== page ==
Those working at all levels within the HE sector should be aware of the exacerbation of inequality during the pandemic and the need to work towards policies aimed at fostering equality, diversity, and inclusion. In particular, those with the ability to resource support to this end should think about how such resources can be best targeted. There is no one-size-fits-all model, with each institution having a slightly different intake. However, if institutions do not reflect on how best to help mitigate the impacts of inequality exacerbated by the pandemic, attainment gaps may widen further.

Conclusions

The success of the measures put in place for A-Level students this year remains to be seen. However, speaking to the broader education picture as it has evolved since March 2020 David Laws, Executive Chairman of the Education Policy Institute, noted that ‘[w]hat we see is that the north and the Midlands are doing worse than the south and disadvantaged pupils are doing worse than non-disadvantaged pupils, but very notably all pupils in more disadvantaged areas have a high likelihood of suffering severe learning loss. It is not only poor children; it is [also] non-poor children in disadvantaged areas.’ Likewise, the House of Commons Education Committee highlighted in March 2022 that ‘it is clear that school closures have had a disastrous impact on children’s academic progress, with disadvantaged children and those living in disadvantaged areas the worse hit.’ Finally, official figures show that between 2017 and July 2020 there was a rise in the number of children ‘having a probable mental [health] disorder’ from one in nine to one in six.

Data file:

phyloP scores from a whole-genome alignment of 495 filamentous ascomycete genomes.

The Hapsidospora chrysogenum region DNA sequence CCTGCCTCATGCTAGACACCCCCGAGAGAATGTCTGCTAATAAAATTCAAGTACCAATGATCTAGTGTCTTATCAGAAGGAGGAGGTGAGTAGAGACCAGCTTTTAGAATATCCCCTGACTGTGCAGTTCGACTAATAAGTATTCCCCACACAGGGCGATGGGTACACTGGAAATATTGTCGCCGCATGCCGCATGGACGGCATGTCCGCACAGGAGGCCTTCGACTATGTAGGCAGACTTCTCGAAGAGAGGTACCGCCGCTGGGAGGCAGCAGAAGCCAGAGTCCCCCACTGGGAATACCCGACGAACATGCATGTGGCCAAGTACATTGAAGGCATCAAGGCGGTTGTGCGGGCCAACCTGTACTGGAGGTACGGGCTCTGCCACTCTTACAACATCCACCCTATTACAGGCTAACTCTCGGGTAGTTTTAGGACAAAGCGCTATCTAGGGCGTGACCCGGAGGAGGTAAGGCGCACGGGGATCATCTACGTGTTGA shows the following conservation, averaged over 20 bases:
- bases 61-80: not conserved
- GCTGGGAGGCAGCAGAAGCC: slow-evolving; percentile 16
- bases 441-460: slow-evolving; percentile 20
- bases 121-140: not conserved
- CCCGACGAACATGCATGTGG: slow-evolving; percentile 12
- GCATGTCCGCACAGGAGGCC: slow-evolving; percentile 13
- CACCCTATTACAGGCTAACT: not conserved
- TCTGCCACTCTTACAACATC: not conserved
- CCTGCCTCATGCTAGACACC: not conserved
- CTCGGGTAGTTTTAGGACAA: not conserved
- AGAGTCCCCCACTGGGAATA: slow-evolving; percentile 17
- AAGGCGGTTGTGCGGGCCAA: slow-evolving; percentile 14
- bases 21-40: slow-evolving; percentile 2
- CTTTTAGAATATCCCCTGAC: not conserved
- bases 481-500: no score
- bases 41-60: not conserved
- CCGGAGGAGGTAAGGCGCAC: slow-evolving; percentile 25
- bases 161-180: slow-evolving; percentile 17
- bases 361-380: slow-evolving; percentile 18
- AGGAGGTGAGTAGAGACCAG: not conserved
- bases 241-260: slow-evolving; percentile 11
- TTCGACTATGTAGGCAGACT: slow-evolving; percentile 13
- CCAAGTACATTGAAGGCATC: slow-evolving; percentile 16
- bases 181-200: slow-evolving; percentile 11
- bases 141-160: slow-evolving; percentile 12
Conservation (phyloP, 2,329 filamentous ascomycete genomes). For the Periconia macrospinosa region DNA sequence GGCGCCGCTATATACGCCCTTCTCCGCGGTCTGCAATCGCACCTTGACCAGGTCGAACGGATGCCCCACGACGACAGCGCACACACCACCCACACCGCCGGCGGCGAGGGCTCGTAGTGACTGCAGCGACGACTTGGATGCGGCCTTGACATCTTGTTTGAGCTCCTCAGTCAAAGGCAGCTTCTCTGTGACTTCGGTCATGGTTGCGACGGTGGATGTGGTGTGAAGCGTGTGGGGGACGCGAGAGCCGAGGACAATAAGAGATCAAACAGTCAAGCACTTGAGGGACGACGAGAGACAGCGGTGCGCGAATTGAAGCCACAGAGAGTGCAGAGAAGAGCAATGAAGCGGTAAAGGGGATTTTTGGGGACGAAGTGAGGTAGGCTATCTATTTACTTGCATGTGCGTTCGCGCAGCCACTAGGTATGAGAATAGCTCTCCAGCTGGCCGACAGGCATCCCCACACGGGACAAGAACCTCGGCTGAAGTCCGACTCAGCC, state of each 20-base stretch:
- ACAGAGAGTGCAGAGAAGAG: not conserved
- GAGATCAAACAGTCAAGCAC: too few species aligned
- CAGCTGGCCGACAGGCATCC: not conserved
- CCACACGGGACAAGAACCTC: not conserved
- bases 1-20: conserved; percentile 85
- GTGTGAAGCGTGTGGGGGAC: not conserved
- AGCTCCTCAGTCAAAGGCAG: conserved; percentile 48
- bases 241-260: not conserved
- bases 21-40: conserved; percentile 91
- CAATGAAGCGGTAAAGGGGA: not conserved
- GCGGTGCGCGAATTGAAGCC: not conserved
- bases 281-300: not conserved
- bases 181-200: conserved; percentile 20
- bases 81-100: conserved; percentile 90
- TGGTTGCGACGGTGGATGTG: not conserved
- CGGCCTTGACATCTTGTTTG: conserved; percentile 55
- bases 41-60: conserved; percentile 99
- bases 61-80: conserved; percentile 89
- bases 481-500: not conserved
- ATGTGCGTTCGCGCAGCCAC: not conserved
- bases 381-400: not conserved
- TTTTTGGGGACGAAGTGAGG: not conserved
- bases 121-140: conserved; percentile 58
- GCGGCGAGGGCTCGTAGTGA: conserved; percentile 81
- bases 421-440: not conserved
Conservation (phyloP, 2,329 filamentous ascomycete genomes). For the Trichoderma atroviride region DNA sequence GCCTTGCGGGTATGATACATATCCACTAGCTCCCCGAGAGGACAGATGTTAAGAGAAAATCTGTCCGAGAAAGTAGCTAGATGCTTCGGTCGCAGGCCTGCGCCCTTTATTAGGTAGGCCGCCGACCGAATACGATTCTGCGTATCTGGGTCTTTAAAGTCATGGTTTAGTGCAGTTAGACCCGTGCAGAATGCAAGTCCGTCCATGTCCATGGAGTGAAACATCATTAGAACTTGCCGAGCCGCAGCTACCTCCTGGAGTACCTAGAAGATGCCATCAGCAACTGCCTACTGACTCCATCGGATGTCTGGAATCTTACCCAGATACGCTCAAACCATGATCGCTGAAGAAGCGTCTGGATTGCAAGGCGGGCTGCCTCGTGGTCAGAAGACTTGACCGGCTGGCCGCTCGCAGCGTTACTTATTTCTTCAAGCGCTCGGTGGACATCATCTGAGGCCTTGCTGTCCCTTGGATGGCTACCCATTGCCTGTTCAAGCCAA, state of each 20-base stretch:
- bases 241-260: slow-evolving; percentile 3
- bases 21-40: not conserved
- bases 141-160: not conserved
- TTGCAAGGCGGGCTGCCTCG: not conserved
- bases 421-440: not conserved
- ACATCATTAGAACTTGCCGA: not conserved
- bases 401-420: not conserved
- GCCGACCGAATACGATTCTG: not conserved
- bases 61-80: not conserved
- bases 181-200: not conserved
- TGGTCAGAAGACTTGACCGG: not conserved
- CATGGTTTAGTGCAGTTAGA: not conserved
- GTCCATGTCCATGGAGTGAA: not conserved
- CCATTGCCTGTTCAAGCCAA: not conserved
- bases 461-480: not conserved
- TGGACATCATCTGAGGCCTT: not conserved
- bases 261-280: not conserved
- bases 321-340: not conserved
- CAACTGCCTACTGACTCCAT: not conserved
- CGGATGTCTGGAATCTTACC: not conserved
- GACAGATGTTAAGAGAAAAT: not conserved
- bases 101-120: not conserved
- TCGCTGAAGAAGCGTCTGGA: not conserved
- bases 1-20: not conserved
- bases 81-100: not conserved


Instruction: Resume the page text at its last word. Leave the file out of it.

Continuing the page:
It is the stated aim of current Education Secretary Nadhim Zahawi and Ofqual to return to normal in terms of examinations and marking during the forthcoming 2022-23 academic year. Yet, as shown in Table 1, students due to finish A-levels next year had their GCSE exams cancelled and have now suffered more than two years of disruption spread across the last three academic years. Moreover, when one factors in the issues raised by Laws and the House of Commons Education Committee, the impact of a rise in mental ill health, and long standing inequalities, it is likely that whilst 2022-23 may logistically look more like pre-pandemic years, the current balance of evidence suggests that educators and policymakers will be dealing with issues related to inequality in A-Levels and other FE qualifications moving forward.

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About the Authors

Peter Finn is Senior Lecturer in Politics at Kingston University, London. He is the Principal Investigator on The Covid-19 and Democracy Project.

Radu Cinpoes is Head of Politics at Kingston University. He is Co-Investigator for The Covid-19 and Democracy Project.

Emily Hill is a final-year Human Rights and Social Justice BA student within the Politics Department at Kingston University London, and was a Research Assistant with The Covid-19 and Democracy Project.

 

 

Photo by Siora Photography on Unsplash.

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LSE British Politics and Policy